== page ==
“Gougane Barra”


There is a green island in lone Gougane Barra." What better place for a bard? The singer thinks about past bards there, "far from the Saxon's dark bondage and slaughter." When Ireland is free some minstrel will come here a lay a wreath on his grave


Croker-PopularSongs: The origin of the river Lee is the lake of Gougane Barra, "about two miles in circumference," with one small island which, "in times of trouble, [was] sought as an asylum." The lake is formed "by numerous streams descending from the mountains that divide the counties of Cork and Kerry." Croker points out that Callanan is not buried at Gougane Barra, but in Portugal. - BS

There is a certain amount of confusion about this author. Most sources list his name as James Joseph Callanan, but he is also sometimes listed under the name "Jeremiah" (and, yes, it is known that it is the same guy). Most sources agree that he was born in 1795, but his death date seemingly varies; Hoagland and MacDonagh/Robinson give 1829. He wrote some poetry of his own, but is probably best known for his translations from Gaelic. Works of his found in this index include "The Convict of Clonmel," "The Outlaw of Loch Lene," "Sweet Avondu," "The Virgin Mary's Bank," "Gougane Barra," and a translation of "Drimindown." - RBW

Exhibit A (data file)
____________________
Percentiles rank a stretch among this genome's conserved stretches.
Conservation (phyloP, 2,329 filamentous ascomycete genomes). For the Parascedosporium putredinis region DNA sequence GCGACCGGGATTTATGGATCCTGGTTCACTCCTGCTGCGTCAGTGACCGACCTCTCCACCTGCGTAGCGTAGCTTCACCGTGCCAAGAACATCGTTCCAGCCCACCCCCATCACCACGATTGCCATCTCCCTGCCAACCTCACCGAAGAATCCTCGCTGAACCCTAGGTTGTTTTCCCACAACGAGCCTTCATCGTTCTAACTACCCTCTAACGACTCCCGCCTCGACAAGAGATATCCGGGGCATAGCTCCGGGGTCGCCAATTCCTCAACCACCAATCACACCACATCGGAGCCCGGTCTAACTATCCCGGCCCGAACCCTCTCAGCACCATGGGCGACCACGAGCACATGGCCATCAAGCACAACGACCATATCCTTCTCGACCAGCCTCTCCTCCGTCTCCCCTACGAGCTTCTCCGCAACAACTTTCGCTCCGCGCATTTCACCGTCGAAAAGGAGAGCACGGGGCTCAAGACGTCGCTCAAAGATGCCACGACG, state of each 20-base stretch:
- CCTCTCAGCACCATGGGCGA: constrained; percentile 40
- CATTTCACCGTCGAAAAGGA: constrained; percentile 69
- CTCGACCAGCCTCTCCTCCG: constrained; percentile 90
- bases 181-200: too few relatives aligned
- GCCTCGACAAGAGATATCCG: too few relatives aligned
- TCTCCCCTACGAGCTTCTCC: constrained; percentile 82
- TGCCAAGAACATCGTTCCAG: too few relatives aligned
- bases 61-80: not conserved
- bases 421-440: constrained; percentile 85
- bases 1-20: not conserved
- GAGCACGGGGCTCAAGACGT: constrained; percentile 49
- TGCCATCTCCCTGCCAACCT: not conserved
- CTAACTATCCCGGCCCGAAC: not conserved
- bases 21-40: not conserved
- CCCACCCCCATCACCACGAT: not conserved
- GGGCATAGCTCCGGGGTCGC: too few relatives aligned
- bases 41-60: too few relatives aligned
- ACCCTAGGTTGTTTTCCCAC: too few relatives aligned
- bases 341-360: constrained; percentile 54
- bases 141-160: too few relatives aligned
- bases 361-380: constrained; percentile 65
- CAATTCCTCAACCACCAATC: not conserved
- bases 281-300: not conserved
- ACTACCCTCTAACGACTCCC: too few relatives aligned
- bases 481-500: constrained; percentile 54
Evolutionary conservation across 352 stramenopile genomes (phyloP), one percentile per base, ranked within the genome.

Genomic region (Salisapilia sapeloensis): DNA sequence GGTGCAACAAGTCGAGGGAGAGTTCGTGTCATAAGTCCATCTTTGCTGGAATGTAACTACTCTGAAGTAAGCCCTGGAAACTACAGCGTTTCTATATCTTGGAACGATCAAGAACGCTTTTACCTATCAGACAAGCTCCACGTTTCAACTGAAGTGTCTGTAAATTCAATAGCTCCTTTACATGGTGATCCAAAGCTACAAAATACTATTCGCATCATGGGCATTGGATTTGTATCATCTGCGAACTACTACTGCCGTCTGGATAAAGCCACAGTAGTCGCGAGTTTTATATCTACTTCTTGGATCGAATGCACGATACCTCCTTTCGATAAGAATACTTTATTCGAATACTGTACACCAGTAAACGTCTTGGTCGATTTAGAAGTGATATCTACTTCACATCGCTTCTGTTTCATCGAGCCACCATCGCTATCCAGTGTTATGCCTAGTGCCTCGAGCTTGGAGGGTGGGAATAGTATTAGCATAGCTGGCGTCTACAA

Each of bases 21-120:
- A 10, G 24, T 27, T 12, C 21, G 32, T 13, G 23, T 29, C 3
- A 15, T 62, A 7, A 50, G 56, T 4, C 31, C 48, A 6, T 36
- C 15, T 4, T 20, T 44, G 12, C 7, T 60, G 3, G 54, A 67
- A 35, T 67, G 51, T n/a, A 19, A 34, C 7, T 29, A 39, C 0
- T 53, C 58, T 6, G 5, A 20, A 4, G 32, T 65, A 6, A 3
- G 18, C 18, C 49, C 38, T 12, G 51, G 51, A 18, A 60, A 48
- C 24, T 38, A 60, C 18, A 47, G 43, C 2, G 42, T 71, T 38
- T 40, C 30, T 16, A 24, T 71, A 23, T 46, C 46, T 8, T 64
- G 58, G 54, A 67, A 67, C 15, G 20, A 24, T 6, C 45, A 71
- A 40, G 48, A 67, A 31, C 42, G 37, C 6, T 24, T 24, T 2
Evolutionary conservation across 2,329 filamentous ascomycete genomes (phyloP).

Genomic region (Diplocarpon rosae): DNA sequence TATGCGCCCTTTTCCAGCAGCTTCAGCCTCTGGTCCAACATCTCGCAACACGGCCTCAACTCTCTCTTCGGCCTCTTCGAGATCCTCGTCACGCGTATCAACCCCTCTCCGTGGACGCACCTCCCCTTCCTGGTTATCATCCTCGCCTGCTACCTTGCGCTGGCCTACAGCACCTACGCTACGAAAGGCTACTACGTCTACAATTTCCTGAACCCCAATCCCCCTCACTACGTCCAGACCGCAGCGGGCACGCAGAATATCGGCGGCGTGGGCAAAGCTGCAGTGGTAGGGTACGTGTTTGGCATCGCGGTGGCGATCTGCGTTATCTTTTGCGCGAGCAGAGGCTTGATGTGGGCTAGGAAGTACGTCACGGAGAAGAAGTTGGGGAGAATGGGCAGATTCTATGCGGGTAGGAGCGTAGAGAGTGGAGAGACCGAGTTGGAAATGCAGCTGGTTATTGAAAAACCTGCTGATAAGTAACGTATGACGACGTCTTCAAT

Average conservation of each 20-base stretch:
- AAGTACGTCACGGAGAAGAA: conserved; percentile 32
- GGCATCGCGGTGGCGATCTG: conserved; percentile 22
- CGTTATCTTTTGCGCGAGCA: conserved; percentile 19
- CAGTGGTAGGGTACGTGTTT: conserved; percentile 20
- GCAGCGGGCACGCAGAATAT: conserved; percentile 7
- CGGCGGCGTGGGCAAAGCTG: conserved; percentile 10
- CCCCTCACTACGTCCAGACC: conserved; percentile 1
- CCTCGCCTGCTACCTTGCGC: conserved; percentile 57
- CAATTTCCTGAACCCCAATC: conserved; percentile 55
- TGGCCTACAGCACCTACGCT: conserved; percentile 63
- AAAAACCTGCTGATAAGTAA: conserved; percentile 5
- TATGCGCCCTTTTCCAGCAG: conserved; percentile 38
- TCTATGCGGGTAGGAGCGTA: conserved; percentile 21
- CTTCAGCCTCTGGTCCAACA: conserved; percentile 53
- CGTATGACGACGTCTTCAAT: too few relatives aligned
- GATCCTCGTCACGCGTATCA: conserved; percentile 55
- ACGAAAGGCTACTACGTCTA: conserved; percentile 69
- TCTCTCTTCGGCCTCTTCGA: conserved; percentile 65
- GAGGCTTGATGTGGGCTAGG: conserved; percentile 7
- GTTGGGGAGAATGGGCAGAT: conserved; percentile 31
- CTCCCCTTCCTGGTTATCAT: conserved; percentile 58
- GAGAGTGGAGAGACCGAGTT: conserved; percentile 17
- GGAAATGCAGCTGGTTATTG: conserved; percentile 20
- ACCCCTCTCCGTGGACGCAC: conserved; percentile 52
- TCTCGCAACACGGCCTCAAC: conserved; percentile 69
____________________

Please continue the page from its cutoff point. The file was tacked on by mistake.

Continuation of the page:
1. Croker-PopularSongs, pp. 191-195, "Gougane Barra" (1 text)
  2. O'Conor, p. 107, "Gougaune Barra" (1 text)
  3. ADDITIONAL: Charles Gavan Duffy, editor, The Ballad Poetry of Ireland (1845), pp. 192-194, "Gougaune Barra"
  4. Edward Hayes, The Ballads of Ireland (Boston, 1859 (reprint of 1855 London edition)), Vol I, pp. 47-49,"Gougaune Barra"
  5. H. Halliday Sparling, Irish Minstrelsy (London, 1888), pp. 398-399, 496-497, "Gougaune Barra"
  6. BI, CrPS191


Author: James Joseph Callanan (1795-1829) (source: Croker-PopularSongs)
Earliest date: 830 (_The Recluse of Inchidony_, written 1826, according to Croker-PopularSongs)